Monday Mindset: Embrace the Chaos
Every year we attend the WKAs, it’s a total mess. And every year we say we’re never coming back.
Yet, here we are.
(And yes, about 1000 times we said we’re never doing this tournament again but when it was all over we were like “Ok, that wasn’t so bad.. see you all next year ).
There’s something special about chaotic, high pressure situations that really brings out your true colors. Can you handle the heat? Or will you fold?
Most first-timers in this tournament struggle with the erratic timing and the intense “hurry up and wait” environment that can really throw you for a loop from one extreme of emotion to another.
And the tournament veterans, who all perform well, always display the same basic attitude: it is what it is.
A big part of becoming a successful fighter, it seems, is learning how to warm up properly. This is a physical, emotional, and mental transformation that takes you into that side of yourself that can walk bravely into fire and come out the other side victorious.
Novice fighters tend to believe that this transformation is static in some ways — that it will always be the same. And so they often are thrown off when the environment around them creates instability. How can we perform a stable routine in an unstable environment?
The experienced fighters understand that the transformation is more about adaptability. There is a flexibility there, a willingness to embrace the chaos of the moment and have confidence that you can, and will, see it through regardless of what curve balls are thrown your way. That you can improvise a little bit when you have to solve a problem on the fly, and that your training and experience give you all the tools you need for the challenges ahead.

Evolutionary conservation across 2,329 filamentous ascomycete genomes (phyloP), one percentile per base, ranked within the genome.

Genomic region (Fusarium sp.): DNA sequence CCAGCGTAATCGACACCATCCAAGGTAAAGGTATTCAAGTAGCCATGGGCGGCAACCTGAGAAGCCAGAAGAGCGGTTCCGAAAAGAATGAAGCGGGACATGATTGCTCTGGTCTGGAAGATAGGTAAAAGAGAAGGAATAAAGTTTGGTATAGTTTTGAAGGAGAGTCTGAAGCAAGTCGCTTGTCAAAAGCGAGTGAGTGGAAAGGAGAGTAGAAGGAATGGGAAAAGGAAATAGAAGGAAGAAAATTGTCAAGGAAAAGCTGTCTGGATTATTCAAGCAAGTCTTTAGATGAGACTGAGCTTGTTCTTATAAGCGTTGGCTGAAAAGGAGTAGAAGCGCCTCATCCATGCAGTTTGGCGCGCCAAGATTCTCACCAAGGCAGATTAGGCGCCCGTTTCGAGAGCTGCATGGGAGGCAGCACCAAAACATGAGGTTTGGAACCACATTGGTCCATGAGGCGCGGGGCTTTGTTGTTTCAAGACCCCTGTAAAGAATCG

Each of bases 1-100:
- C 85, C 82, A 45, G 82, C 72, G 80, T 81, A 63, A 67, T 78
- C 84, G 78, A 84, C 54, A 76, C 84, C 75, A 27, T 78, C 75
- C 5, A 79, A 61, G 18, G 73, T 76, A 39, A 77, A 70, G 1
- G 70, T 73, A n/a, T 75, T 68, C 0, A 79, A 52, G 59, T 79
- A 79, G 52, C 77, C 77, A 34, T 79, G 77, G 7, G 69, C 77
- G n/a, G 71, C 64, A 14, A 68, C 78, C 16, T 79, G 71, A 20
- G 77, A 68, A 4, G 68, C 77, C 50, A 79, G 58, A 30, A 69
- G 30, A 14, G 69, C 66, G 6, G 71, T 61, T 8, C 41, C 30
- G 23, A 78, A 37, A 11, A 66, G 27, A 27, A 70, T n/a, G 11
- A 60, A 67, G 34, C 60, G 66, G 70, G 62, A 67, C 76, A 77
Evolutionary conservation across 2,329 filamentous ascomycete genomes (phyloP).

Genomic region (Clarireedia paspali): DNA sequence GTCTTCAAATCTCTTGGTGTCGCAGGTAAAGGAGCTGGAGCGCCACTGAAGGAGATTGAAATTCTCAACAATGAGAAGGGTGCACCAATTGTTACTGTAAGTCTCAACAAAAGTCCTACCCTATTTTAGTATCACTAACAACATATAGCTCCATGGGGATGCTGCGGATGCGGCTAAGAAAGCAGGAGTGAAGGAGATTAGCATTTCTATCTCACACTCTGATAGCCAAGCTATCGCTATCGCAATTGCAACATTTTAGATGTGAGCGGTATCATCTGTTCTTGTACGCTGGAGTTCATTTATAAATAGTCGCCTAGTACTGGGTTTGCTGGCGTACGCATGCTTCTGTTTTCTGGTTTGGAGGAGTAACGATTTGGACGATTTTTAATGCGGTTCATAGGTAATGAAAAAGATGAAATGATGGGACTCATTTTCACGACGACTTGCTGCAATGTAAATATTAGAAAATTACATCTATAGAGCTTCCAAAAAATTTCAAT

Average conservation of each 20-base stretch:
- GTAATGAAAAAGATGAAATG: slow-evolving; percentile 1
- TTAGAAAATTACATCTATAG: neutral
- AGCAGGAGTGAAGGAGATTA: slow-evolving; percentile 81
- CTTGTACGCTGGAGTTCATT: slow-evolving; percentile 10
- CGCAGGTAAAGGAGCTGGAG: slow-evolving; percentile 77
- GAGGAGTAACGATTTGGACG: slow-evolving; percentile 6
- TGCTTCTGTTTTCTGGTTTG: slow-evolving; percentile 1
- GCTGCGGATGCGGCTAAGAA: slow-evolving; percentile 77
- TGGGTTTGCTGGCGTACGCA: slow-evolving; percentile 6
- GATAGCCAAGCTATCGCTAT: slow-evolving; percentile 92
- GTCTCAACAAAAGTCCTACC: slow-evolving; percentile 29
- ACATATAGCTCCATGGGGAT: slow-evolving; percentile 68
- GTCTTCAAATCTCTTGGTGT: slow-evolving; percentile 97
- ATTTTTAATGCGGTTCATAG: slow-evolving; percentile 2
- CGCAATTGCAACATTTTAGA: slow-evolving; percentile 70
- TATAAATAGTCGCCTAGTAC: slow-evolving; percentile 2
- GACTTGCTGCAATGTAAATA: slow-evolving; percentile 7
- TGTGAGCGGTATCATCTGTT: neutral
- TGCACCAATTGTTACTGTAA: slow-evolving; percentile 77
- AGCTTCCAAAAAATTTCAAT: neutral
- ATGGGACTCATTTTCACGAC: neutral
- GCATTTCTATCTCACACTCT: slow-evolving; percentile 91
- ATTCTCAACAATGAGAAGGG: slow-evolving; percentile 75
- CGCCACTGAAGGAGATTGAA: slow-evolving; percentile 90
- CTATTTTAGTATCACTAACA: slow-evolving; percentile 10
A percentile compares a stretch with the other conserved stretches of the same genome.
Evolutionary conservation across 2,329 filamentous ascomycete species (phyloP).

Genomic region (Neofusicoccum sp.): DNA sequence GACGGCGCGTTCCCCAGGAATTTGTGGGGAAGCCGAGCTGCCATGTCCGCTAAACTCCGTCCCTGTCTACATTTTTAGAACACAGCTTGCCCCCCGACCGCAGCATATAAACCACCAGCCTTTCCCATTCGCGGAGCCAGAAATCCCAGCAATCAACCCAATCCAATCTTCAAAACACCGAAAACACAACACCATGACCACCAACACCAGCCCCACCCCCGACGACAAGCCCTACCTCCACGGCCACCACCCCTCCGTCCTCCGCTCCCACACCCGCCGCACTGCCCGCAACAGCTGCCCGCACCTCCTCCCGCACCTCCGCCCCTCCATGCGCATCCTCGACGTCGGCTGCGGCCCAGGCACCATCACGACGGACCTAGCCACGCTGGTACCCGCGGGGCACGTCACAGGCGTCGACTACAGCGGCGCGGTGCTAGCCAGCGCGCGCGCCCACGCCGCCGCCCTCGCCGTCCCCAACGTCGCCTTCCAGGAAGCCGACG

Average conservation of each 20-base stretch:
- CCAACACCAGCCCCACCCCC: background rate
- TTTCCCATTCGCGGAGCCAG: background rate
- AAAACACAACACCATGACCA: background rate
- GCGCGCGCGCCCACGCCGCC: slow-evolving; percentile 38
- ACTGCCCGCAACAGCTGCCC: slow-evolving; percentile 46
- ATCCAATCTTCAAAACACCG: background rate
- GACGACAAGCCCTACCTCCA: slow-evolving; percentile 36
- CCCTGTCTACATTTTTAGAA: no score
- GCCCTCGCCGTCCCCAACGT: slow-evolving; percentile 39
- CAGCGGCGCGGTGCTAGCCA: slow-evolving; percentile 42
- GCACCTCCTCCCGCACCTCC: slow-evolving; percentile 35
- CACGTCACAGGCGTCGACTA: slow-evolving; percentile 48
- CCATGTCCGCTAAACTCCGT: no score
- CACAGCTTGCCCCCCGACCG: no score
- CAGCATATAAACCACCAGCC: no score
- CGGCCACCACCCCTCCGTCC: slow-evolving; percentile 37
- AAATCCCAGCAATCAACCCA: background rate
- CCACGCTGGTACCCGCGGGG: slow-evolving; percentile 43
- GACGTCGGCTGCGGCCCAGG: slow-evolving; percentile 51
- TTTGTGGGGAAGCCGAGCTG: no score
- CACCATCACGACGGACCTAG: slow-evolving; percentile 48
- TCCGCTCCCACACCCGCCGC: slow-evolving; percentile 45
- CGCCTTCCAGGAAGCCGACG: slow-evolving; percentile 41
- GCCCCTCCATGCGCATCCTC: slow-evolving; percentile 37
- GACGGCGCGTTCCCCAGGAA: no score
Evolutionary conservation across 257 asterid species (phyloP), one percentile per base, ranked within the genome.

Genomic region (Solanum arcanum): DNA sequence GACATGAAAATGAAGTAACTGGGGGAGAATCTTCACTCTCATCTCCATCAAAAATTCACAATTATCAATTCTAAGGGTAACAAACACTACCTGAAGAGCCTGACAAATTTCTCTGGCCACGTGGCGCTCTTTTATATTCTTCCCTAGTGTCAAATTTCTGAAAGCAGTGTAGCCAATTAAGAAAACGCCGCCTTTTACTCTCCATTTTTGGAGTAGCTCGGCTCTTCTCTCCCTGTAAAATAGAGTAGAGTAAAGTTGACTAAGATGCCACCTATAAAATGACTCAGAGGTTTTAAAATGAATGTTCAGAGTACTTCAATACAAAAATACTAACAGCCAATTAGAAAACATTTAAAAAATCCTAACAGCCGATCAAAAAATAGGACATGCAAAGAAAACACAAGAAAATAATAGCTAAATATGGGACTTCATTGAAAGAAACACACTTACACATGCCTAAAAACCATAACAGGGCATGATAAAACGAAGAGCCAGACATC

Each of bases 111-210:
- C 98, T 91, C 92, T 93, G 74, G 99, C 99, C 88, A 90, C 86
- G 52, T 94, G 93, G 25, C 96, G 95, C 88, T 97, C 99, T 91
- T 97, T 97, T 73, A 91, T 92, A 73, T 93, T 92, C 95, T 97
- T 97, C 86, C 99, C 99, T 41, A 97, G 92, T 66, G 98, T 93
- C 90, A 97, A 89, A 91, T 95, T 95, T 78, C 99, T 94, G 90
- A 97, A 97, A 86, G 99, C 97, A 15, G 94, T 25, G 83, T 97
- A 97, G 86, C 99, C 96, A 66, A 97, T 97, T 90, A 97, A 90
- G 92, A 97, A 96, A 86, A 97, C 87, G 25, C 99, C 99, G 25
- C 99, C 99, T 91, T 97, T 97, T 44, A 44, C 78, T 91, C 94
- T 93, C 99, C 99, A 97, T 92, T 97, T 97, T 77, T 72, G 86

Obviously, we are talking about fighting. But, obviously too, we are also talking about life.
One of the greatest skills you can take from your martial arts training is a healthy and effective approach to problem solving. What we do on the mats is a metaphor for what we do in life.
If you’ve been reading my weekly newsletters I think you’ve picked that up by now
Although we may not always get the results we want on the mat, or in the ring, the character we develop there will undoubtedly lead us to victory in the more important challenges we face in our personal and professional lives.